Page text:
Decades ago, a tabletop collectible card game called Magic: The Gathering emerged and skyrocketed in popularity. In MTG, there is a level of play for all levels of investment: if cash is a constraint, players can stick to buying starter packs and making strategic trades to bolster their decks; with more financial investment, they can purchase booster packs with guaranteed rare cards; or, they can simply shell out cash to stores or other players to purchase more expensive rares that they have their eyes on. However, capital advantage could only take a player so far. Everyone at the professional tournament level had access to the best cards, and thus, serious competitors required high skill to build the best decks and experiment with strategic combinations of land, creatures, and spells to outwit their opponents.

In blockchain gaming, there are many clear parallels among those with well-defined product visions. There should be an entry point for a diversity of levels of capital investment: players should be able to buy and trade assets on the primary and secondary markets to their hearts (and wallets’) content; they also should be able to invest minimal capital to partake in a casual level of play or maximize their financial investment to play at the highest level. Alternatively, they also should be able to purchase assets and wait on the sidelines for appreciation in value. We believe that the blockchain games that succeed and endure in the long run will need to ensure that, as with MTG, players cannot simply pay to win. Game economies are incredibly delicate to manage, and developers must ensure that the price and quantity of available rare assets are balanced in a sustainable way for all players. In the same way that the Black Lotus, the most powerful card in MTG, is banned from play in many tournaments, blockchain games should ensure that no asset becomes so dominant that it throws the game out of balance. It certainly requires enormous work to achieve this sort of balance, but when it happens, it’s (excuse the pun) simply magic for players.

Speaking of the devil, the Black Lotus card itself has unknowingly served as a premonition for the power of NFTs and a precursor for things to come. Similar to many NFTs, MTG cards were known for their artwork, which leveraged several artists from across the globe. In 1993, a rare Black Lotus card cost tens of dollars — a relatively large investment for teenage players perhaps. Fast forward to the present day — in January of last year, a rare Black Lotus, in mint condition and signed by the artist, sold for $511,100. If you’re getting déjà vu from the gratuitous, meteoric rise in value of Bitcoin or even Bored Apes, the latter of which sold an individual NFT for $3.4M last year, you’re not alone.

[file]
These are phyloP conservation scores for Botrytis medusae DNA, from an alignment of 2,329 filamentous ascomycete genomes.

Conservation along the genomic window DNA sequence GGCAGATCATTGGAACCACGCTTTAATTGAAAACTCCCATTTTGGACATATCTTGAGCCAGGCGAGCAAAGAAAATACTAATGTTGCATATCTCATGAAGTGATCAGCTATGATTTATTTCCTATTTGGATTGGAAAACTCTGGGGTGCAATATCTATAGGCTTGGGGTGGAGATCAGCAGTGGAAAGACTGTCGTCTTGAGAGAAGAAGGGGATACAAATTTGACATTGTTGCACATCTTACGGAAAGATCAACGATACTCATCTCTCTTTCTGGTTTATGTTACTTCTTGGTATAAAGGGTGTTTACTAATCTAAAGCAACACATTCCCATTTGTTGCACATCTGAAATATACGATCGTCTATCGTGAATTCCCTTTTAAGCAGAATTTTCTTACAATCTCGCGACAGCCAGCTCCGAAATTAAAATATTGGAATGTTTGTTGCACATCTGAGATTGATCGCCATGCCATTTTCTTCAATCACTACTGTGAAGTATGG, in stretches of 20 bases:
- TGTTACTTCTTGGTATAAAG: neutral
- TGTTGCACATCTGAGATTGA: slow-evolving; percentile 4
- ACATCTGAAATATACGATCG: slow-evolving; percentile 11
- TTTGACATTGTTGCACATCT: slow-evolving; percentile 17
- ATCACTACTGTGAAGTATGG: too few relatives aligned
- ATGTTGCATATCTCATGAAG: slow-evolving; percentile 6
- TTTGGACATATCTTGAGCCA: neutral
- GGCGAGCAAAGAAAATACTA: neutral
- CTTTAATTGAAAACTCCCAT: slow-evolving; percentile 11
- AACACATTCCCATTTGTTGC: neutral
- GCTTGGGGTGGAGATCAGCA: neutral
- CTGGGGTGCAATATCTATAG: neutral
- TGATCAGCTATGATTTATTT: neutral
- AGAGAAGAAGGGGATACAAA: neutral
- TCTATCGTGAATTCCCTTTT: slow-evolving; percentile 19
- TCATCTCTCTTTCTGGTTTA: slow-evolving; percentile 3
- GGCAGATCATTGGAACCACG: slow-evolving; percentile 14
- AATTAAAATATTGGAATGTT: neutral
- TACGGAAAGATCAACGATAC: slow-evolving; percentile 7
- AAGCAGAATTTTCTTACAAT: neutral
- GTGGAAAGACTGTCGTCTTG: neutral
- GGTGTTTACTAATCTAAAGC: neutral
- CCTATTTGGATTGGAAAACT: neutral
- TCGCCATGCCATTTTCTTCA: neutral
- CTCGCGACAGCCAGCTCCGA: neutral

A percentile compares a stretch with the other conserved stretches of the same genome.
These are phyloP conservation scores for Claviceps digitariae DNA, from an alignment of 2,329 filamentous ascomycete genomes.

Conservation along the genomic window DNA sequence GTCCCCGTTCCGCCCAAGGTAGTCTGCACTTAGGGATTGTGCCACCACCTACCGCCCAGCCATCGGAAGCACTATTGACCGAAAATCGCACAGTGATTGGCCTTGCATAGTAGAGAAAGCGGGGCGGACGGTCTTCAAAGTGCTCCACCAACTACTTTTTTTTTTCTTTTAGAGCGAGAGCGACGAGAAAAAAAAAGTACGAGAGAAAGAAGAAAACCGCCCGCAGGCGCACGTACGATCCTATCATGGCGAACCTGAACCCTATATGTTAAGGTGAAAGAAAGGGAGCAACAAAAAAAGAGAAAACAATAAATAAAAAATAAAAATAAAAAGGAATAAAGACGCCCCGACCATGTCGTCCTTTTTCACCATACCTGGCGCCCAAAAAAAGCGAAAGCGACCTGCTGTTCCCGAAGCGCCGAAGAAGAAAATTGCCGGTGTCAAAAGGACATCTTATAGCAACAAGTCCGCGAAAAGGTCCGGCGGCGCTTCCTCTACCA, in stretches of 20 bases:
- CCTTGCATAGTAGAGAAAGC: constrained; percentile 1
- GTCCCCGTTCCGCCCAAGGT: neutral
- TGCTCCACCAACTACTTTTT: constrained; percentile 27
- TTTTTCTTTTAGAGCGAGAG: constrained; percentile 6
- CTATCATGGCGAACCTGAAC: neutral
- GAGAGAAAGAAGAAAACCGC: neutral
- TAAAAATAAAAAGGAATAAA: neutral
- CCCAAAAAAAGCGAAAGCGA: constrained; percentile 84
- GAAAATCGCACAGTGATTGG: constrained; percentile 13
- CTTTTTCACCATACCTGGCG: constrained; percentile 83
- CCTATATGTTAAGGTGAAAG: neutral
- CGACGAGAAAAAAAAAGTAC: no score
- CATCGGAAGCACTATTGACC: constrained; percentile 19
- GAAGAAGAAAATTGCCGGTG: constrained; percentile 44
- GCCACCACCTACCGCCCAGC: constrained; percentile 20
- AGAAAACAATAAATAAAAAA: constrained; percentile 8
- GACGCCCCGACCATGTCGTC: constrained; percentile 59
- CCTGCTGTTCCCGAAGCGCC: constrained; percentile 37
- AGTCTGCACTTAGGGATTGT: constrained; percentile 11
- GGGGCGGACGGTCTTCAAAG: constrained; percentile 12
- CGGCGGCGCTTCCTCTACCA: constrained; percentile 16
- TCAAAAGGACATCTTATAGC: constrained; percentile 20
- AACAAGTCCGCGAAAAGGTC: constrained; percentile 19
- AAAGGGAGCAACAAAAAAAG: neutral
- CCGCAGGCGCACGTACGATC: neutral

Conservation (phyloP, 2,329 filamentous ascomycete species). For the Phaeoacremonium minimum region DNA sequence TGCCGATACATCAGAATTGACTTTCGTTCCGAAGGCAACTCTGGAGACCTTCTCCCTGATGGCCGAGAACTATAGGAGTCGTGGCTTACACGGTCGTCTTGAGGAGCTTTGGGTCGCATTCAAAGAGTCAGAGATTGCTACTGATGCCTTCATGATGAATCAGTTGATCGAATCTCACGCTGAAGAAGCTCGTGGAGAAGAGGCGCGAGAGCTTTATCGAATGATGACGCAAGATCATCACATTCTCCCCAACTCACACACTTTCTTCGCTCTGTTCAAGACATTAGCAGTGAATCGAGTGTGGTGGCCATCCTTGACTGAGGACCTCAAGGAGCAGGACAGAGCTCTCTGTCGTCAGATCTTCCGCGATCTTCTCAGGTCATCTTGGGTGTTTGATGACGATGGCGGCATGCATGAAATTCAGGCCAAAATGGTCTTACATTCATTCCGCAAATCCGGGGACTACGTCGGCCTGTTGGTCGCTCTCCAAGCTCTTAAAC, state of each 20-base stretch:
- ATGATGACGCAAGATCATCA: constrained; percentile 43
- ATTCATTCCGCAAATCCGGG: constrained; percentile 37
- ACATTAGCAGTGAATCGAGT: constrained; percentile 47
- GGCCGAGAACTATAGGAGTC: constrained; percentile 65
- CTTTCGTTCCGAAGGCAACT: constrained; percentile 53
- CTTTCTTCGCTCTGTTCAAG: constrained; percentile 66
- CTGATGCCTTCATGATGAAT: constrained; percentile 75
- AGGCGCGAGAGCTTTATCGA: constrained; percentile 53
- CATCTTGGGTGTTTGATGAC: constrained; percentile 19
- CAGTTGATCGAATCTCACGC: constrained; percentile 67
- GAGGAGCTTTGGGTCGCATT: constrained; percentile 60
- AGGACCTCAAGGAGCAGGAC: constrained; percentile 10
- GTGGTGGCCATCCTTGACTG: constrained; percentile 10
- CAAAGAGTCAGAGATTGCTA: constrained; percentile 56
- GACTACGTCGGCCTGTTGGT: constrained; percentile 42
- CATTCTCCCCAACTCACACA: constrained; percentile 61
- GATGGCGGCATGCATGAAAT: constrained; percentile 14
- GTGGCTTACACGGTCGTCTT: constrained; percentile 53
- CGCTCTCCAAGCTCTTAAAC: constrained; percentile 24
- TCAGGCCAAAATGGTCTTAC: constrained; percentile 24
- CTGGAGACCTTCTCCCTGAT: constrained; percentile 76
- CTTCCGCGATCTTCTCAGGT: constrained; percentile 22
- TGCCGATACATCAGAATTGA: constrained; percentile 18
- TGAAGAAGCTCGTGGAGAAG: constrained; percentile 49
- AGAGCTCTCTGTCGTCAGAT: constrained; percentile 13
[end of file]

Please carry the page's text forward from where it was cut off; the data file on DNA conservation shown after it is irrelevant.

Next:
These parallels between MTG and blockchain games, most notably the shift to an in-app purchase ownership and trading model, are only the start of what blockchain enables for the Gaming industry. With Web3 models becoming established outside of Gaming, we are excited by the prospect of rewarding the most engaged players for their contributions to game communities. Digital property ownership incentivizes creation on top of creation, with the bait of pre-defined rights and economics. Each investment that a player makes into the economy serves as a psychological vote for that player to feel even more emotionally invested in the game. In a market that is so heavily dependent on user acquisition, this prospect of longer play times and higher LTVs is an unprecedented unlock. Blockchain opens up a new way for developers to identify these top users, a gold mine that the industry has been working to excavate for decades.

In the history of Gaming, never before have we seen such a gravitational pull for brilliant and accomplished teams as we’re seeing now with blockchain gaming. Teams are flooding to break in, with high hopes that the odds of success are finally stacked in their favor.

As new as this space is, the results are already surfacing. As Neil Young, CEO of N3TWORK puts it:

“The pace of innovation is blistering and sometimes it’s easy to dismiss because so much of the innovation is happening in and around things that seem simplistic by the standards of game makers today – but it’s the inversion of game-making in Loot!, the governance models in Nouns DAO, the CC0 creativity platform of Gremplin’s Cryptoadz, the advent of YGG’s PlayerDAO or the incredible ambition and scope of PixelVault’s MetaHero Universe that show us hints of what’s possible for games, our community of players and our industry as a whole.”

So where do blockchain games valuations stand today? Many of these nascent businesses have begun to issue tokens, the market caps of which are staggering(18).